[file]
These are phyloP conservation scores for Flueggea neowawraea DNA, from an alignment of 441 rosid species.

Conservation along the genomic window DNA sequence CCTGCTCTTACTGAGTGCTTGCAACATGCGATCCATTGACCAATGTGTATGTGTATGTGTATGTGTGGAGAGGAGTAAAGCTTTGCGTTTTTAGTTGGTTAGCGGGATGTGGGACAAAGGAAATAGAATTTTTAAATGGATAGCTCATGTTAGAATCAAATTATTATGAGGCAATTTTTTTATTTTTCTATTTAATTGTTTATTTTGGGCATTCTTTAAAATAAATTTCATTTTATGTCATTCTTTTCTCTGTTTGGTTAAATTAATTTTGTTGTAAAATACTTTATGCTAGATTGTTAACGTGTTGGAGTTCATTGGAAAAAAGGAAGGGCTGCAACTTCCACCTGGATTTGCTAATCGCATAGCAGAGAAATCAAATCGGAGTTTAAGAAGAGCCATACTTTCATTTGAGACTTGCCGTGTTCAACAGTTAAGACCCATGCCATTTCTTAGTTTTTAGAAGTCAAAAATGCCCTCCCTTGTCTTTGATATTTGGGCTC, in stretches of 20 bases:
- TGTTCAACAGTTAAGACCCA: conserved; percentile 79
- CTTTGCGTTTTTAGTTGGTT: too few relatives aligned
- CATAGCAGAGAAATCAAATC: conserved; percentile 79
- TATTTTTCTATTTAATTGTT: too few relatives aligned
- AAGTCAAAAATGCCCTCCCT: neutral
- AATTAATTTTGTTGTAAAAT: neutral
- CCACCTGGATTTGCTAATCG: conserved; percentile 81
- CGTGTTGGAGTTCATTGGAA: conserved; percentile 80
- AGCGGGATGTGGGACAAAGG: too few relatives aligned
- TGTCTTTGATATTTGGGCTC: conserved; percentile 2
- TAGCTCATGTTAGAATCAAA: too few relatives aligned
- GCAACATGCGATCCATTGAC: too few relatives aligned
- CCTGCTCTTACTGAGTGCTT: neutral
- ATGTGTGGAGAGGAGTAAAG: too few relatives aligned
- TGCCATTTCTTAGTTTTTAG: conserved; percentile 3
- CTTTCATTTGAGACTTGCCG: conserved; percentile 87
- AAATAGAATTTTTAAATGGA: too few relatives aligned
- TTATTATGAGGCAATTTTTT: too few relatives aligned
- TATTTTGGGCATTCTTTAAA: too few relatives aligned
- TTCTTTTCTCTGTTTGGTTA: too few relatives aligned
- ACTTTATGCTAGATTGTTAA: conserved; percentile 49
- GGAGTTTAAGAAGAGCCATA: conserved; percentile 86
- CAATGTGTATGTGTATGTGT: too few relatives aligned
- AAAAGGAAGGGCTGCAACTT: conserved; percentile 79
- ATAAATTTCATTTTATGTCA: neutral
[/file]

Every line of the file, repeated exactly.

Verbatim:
These are phyloP conservation scores for Flueggea neowawraea DNA, from an alignment of 441 rosid species.

Conservation along the genomic window DNA sequence CCTGCTCTTACTGAGTGCTTGCAACATGCGATCCATTGACCAATGTGTATGTGTATGTGTATGTGTGGAGAGGAGTAAAGCTTTGCGTTTTTAGTTGGTTAGCGGGATGTGGGACAAAGGAAATAGAATTTTTAAATGGATAGCTCATGTTAGAATCAAATTATTATGAGGCAATTTTTTTATTTTTCTATTTAATTGTTTATTTTGGGCATTCTTTAAAATAAATTTCATTTTATGTCATTCTTTTCTCTGTTTGGTTAAATTAATTTTGTTGTAAAATACTTTATGCTAGATTGTTAACGTGTTGGAGTTCATTGGAAAAAAGGAAGGGCTGCAACTTCCACCTGGATTTGCTAATCGCATAGCAGAGAAATCAAATCGGAGTTTAAGAAGAGCCATACTTTCATTTGAGACTTGCCGTGTTCAACAGTTAAGACCCATGCCATTTCTTAGTTTTTAGAAGTCAAAAATGCCCTCCCTTGTCTTTGATATTTGGGCTC, in stretches of 20 bases:
- TGTTCAACAGTTAAGACCCA: conserved; percentile 79
- CTTTGCGTTTTTAGTTGGTT: too few relatives aligned
- CATAGCAGAGAAATCAAATC: conserved; percentile 79
- TATTTTTCTATTTAATTGTT: too few relatives aligned
- AAGTCAAAAATGCCCTCCCT: neutral
- AATTAATTTTGTTGTAAAAT: neutral
- CCACCTGGATTTGCTAATCG: conserved; percentile 81
- CGTGTTGGAGTTCATTGGAA: conserved; percentile 80
- AGCGGGATGTGGGACAAAGG: too few relatives aligned
- TGTCTTTGATATTTGGGCTC: conserved; percentile 2
- TAGCTCATGTTAGAATCAAA: too few relatives aligned
- GCAACATGCGATCCATTGAC: too few relatives aligned
- CCTGCTCTTACTGAGTGCTT: neutral
- ATGTGTGGAGAGGAGTAAAG: too few relatives aligned
- TGCCATTTCTTAGTTTTTAG: conserved; percentile 3
- CTTTCATTTGAGACTTGCCG: conserved; percentile 87
- AAATAGAATTTTTAAATGGA: too few relatives aligned
- TTATTATGAGGCAATTTTTT: too few relatives aligned
- TATTTTGGGCATTCTTTAAA: too few relatives aligned
- TTCTTTTCTCTGTTTGGTTA: too few relatives aligned
- ACTTTATGCTAGATTGTTAA: conserved; percentile 49
- GGAGTTTAAGAAGAGCCATA: conserved; percentile 86
- CAATGTGTATGTGTATGTGT: too few relatives aligned
- AAAAGGAAGGGCTGCAACTT: conserved; percentile 79
- ATAAATTTCATTTTATGTCA: neutral